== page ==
Tell us about Cube3.
Cube3 was me and Designer Alex Shamson’s company we started in 1990. We were the early NYC evangelists, VARS, demoguys for all things 3D Design and Multimedia. We created and gave monthly seminars on 3D design and Presentation at Apple NYC, as well as many trade shows. We got all the cool toys, wrote some cool articles, and made a lot of the cool demos for the time. We formed a few early SIGS, and sponsored/created the NYVRMLSIG. Many who first learned about 3D /VR or computers as design tools in NYC back then, heard it at one of our meetings or seminars. We pushed the tech as far as we could; always as designers and creators “first.” We never desired to allow the technology or medium to lead the intent of what we created.
25 years later I think others are finally getting what we saw early about how this medium actually works. Eventually Alex (the ‘smart one’) went back to more traditional Art mediums. I moved out to California, then Florida, and I continue to use the [Cube3] name, as much as for a Virtual Avatar Tag as anything else; for all these years working on projects immersed with tech issues. So today online, I’m the OG Cube3, and [the website] will be there into the future.
How did you get involved in ‘The Adventures of the Galaxy Rangers?’
‘The Rangers’ was my first ‘fulltime’ job out of college. I was known in my class as the ‘futurist designer guy’ who couldn’t help but draw spaceships and robots even as I learned about the bauhaus. A few months out of school, while I was freelancing in exhibit /museum design, I got a call from another older ex-Pratt student who asked me if i was the guy who ‘drew the spaceships.’ I said I was, and he then introduced me to the producers of the project he had worked on creating – ‘The Adventures of the Galaxy Rangers.’
It was an animated show that would also include CGI graphics inserted into some scenes. Very much a first for a daily episodic cartoon show. I was hired and then spent the next six months, six days a week in a loft in NYC making thousands of drawings of all things sci-fi that would be traced over and animated in Japan. Then I got canned because I wanted to be paid for the sixth day worked. That was that.
Eventually someone put my credit into IMDB. Post production, which a few made it too, was done back in the US, where the CGI wireframe elements were made. The entire experience was ‘startup’ like not very different from tech startups today. 30 of us all under 30 in one big space, drawing, creating, fighting, not sleeping, eating chinese food, and making sometimes some really good shit. I think about 60 episodes got made. No major toy deal in the US though, and it died. Though I hear it was big in France, go figure.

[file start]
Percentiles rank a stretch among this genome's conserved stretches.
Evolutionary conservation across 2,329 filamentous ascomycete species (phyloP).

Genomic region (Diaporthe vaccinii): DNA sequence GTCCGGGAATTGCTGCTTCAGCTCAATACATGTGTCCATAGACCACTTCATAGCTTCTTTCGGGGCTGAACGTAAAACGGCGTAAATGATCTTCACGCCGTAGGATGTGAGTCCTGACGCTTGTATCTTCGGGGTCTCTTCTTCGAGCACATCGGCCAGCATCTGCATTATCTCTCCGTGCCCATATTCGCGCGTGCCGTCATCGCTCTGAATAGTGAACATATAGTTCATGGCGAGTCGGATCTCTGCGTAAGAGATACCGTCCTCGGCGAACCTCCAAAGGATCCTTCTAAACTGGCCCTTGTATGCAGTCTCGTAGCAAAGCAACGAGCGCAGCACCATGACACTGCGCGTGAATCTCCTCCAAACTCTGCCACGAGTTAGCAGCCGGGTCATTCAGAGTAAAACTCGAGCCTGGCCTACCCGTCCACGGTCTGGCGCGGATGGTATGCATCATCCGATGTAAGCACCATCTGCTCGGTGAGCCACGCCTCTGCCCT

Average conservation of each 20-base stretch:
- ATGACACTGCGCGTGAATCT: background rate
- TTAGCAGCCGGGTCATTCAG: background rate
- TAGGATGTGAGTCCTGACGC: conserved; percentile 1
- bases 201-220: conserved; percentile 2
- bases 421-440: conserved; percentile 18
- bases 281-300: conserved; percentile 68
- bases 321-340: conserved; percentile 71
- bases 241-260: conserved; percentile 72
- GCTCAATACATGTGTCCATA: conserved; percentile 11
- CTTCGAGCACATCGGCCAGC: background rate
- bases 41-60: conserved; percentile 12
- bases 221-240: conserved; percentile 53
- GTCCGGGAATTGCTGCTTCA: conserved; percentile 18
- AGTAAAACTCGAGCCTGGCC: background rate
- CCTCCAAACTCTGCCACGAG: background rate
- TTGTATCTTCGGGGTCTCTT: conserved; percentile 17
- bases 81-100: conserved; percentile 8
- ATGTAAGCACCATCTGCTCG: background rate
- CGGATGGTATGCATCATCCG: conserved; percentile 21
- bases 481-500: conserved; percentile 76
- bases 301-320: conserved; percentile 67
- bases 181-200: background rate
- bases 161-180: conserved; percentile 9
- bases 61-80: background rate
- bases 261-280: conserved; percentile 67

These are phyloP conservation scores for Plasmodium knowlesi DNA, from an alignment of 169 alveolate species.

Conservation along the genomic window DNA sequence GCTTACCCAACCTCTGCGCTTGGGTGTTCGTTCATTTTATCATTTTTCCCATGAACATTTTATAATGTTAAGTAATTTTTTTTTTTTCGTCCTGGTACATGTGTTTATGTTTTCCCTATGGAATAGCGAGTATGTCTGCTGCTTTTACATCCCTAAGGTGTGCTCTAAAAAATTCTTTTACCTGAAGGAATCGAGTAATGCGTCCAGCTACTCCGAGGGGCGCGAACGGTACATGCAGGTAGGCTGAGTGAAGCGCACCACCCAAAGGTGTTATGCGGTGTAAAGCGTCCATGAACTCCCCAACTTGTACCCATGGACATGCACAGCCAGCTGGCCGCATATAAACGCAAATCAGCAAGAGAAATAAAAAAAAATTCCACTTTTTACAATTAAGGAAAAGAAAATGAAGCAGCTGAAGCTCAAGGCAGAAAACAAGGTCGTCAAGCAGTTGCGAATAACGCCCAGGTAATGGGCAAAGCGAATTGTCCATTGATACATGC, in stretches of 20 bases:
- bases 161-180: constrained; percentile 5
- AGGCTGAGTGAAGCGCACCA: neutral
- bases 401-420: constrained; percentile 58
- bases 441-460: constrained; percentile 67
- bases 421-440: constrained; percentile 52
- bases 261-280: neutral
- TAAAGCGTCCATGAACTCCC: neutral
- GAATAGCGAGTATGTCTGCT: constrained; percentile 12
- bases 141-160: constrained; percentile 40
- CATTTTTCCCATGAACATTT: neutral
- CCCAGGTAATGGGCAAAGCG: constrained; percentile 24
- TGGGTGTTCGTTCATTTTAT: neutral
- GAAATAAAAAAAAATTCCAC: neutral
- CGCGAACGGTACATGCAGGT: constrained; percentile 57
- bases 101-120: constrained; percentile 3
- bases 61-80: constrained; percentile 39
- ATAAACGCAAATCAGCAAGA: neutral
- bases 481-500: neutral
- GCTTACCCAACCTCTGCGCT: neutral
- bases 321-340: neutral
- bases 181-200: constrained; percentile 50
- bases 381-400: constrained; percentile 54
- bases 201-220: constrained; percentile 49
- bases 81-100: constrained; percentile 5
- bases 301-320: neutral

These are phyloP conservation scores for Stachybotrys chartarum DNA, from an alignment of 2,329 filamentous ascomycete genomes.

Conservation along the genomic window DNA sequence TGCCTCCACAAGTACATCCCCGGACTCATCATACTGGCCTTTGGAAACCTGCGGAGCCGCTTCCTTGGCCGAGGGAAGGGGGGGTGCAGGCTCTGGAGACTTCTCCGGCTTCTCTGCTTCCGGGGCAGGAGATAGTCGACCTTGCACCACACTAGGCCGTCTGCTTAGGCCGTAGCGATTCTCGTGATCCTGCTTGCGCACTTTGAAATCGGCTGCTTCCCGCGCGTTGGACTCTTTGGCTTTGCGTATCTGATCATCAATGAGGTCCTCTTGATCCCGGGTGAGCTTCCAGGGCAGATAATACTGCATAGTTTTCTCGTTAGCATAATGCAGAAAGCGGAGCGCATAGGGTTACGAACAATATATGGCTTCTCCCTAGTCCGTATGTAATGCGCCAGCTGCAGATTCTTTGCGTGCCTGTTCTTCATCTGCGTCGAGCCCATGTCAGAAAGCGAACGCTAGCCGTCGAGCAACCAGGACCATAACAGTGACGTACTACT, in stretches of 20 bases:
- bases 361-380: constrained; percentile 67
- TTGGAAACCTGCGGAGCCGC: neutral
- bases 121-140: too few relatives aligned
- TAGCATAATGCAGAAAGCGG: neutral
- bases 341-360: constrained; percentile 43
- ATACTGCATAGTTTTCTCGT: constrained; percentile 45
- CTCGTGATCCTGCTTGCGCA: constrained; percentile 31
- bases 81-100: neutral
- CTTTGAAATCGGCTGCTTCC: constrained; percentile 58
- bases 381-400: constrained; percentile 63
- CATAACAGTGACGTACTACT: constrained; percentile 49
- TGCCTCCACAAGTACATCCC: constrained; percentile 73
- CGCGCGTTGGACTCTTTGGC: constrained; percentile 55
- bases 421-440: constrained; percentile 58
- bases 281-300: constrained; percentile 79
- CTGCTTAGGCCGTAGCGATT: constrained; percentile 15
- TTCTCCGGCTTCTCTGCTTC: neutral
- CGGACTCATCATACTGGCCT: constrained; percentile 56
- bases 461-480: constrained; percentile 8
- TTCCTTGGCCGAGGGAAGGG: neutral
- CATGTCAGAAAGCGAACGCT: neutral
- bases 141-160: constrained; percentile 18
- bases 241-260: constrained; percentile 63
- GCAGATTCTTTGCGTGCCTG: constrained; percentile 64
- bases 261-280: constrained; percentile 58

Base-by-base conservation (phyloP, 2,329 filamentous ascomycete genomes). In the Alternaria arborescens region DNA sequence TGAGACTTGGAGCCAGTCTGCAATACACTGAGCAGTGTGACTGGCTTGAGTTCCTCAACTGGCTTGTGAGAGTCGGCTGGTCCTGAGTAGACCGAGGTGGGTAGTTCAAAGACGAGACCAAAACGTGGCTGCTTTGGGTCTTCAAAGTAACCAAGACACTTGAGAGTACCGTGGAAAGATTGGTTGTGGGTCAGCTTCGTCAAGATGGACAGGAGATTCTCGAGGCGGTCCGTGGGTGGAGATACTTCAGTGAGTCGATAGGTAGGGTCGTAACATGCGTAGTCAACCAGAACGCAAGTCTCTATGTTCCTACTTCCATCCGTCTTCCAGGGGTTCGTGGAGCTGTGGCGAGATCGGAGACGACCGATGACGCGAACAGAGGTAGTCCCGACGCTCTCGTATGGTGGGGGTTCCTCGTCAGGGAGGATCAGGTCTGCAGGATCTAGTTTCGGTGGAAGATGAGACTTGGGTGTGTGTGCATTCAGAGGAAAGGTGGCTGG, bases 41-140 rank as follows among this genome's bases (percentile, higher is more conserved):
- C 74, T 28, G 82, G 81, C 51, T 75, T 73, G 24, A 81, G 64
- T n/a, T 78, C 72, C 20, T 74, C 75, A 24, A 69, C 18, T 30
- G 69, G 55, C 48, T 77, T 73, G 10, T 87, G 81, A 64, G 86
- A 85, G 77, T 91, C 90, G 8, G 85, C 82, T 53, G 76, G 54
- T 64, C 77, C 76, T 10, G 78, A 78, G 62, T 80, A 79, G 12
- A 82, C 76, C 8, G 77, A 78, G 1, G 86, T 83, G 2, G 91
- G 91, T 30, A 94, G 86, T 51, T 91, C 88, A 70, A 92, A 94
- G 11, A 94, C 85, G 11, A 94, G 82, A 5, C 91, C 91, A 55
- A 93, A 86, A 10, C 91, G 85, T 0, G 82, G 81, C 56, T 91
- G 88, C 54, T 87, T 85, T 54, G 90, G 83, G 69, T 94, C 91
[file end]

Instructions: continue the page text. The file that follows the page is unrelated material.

What was the “SnowCrash CD-Rom”?
So as I mentioned in NYC in the early 90’s I was the ‘go to guy’ for all things 3D, Futurism, Design, Shopping, Computer New Media. A producer at Paramount who wanted to make Neal Stephenson’s book Snowcrash into a CD-ROM game and gave me a call to asked if I was interested in directing it. I thought the book was great comic book graphic novel material and said sure. He set up a meeting with Neal, himself and I.
At that meeting I learned the irony that Neal had intended the story to be a hypercard based graphic novel, but that his “artist friend” got behind in drawings and another friend had suggested he just sell it as a novel; and so it all came from that. I spent a few weeks making some early pre-production design rendering in 3D of the bar fight, and the rat thing as well as constructing the Black Sun Bar as a realtime 3D VR model in Virtus VR. We all met again. Everyone said “cool” but in the end I think Neal wanted a movie deal, not a CD-Rom deal, and it never went forward.
One VR caveat is that a few years later I would meet the German company named “Black Sun” later change for legal reason to “Blaxxun” and we would plop that VR Model of the BLACK SUN BAR into their VRML based Multiuser software for the web. The Black Sun Bar actually existed in cyberspace that day. It ran online at cube3.com until the software maker stopped supporting the format; decades later.
You mentioned on Twitter that you once learned early on that the VR revolution of the 1990s would not amount to the hype at that time. How did that story go about?
I had a “bathroom hand drying” chat with the “product manager” or “marketing manager” from Sega for the upcoming Virtual Boy. We were both at the same lunch table at the now remembered “Mekler VR Show” in NYC in 1992. I was there with my partner John Gallagher as we were on the panel for “Marketing using VR.” We had just done the first white paper on record for Miller Brewing about using the VR LBEs etc for Promotions.
Anyhow, the BIG KAHUNA in the room that day was SEGA and this guy who represented them for the yet truly unseen Virtual Boy, at least unseen in NYC). Everyone wanted that deal, whatever that deal was. Later that day I ran into the guy in the men’s room and while we dried hands, I asked some targeted questions. I left the restroom that day with the knowledge that the VR revolution would not be happening that year, and not from SEGA.
Continue Reading on Page 3 – topics include the virtual world Cybertown, Scientology’s interest in VR, and more.
UploadVR’s “Flashback” series is an ongoing effort. We are looking for virtual reality pioneers who worked with VR in the 1990s and before. If you are one of those people or know someone who is, email Matthew Terndrup at firstname.lastname@example.org to arrange for an interview.